By: Klaus Ulrich Ruof (Germany) and Urs Schweizer (Switzerland)
It was in 2012. The European Methodist Council had planned to organize a European Methodist Festival in Krakow (Poland). However, due to the fact that not enough people had registered for this event by a certain time, this Festival regretfully had to be cancelled. And the question was: In times of an increasing individualism and political segregation – would there ever again be such a European Methodist Festival?
There were skeptics in many parts of Europe, but then the weekend of Ascension 2018 was drawing closer – and what was about to happen at Dünenhof near Cuxhaven (Germany), right on the North Sea, put all the skeptics right. About 850 people of all generations, from many different countries all over Europe and also from the USA, powerfully proved that the connection among the Methodists in Europe is still alive indeed. This was the first reason to marvel, which is the English translation of the event name «STAUNEN».
In the past, «STAUNEN» was a festival of the North Germany Annual Conference of The United Methodist Church, and the majority of steering committee members and volunteers still came from this area. But they were ready to make their festival more European, more international, more colorful, more diverse, and therefore people from other parts of Europe were included in the preparations, as well.
The plenary activities such as singing and faith sharing, evening programs, or worship services took place in a big tent. Bible studies focusing on the same Bible text but being offered in a variety of forms were held at different places – and so were about 30 afternoon workshops that covered a huge spread of issues: migrants, resilience, listening prayer, ministry with Roma, identity, discovery and preservation of creation, the Bible and homoerotic love, Poetry-Slam, natural science and faith, etc. In between, there were the so-called «STAUNEN-groups», where about a dozen of people each, all speaking the same language, met and had an opportunity to share their thoughts about the Bible studies they had heard in the morning or simply to share about themselves and their faith journey.
All these different program parts helped people to experience facets of the theme «You have set my feet in a broad place». And many people witnessed that their faith in God was renewed. But discovering the wonderful nature of this region on the North Sea, simply having time to pray, enjoying spontaneous encounters with old friends or with people one had never seen before, spending leisure time by singing or playing games were also very important. Many relationships across nations, languages, and cultures were strengthened or newly established.
One of the highlights was certainly the outdoor worship service right on the beach of the North Sea. Not only Methodists from many different countries thought about «getting out of the boat and daring to walk on the water». Residents, tourists, and people just relaxing on the beach curiously joined the huge Methodist family in order to find out what was going on there. And not only a few of them were touched by the authentic and encouraging message they heard.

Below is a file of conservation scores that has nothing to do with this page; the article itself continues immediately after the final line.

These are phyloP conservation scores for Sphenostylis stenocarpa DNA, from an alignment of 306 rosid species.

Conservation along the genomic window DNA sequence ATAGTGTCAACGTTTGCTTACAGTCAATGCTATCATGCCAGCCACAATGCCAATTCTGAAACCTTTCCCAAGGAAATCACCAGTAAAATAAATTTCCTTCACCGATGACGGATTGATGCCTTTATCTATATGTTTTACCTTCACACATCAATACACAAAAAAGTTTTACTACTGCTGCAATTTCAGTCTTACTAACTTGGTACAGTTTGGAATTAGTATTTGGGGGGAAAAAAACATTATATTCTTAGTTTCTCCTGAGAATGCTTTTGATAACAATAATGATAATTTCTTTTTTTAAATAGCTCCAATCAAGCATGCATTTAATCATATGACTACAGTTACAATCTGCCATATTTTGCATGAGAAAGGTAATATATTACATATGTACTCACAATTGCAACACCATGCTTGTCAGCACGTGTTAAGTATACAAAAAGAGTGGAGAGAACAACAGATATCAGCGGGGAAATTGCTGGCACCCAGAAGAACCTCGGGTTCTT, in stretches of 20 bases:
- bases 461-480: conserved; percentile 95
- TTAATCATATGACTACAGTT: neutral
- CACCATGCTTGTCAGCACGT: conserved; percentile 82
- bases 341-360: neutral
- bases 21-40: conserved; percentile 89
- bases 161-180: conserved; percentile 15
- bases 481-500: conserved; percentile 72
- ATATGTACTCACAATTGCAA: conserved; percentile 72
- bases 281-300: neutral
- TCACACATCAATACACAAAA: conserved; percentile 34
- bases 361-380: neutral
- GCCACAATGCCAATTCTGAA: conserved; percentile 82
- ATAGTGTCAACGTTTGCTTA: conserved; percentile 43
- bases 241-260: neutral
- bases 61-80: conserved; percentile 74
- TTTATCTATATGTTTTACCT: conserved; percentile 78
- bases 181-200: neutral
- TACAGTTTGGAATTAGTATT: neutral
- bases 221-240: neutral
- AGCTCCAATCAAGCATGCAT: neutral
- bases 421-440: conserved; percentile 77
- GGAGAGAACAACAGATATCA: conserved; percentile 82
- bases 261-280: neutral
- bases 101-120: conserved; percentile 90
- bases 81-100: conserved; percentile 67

In almost all European countries, the Methodist Church, United or autonomous, is a small minority church. Therefore, such events are invaluable. Sandra Vanevska and Branka Naskovski from Serbia loved the music and how the leaders had preparedthe worship services. «It is so touching to pray with one another and to worship Jesus together», they said. «We will take back home much joy – and the experience how we jointly celebrated Jesus in spite of different languages and cultures».
The Coptic Christians Emad Bhnan and Awatif Wesa, who originally came from Egypt and now live in Germany, underlined: «We feel very well here, and we enjoy the fellowship with so many Christians».
Bishop Sifredo Teixeira from Portugal is also convinced: «For our small Methodist Churches in Europe, such a festival is an important experience. We can see and feel that we are part of a much bigger family. We could never organize such an event by ourselves, but to participate in it is a wonderful experience for us». And he added: «To see and experience how people help each other and care for each other is truly a blessing».
Jeff Campbell from Discipleship Ministries of The United Methodist Church in the USA was also inspired by the festival: «It is a great experience for me to have conversations with so many different people from all over Europe and to learn from the diversity of the various life situations». He said that one of his aims was to learn from Europeans Methodists, who, in many regions, live in a very secularized environment. «We can see in the USA that an increasing number of people has no experiences with church, either. I want to learn and look out for models and creative ideas how Methodist congregations in Europe serve their secularized neighbors».
In the meantime, the participants have returned to their respective home countries. They are encouraged to put love into action and to share the Good News with their neighbors. And, yes, they also hope that it won’t take another six years until they will meet again their European Brothers and Sisters.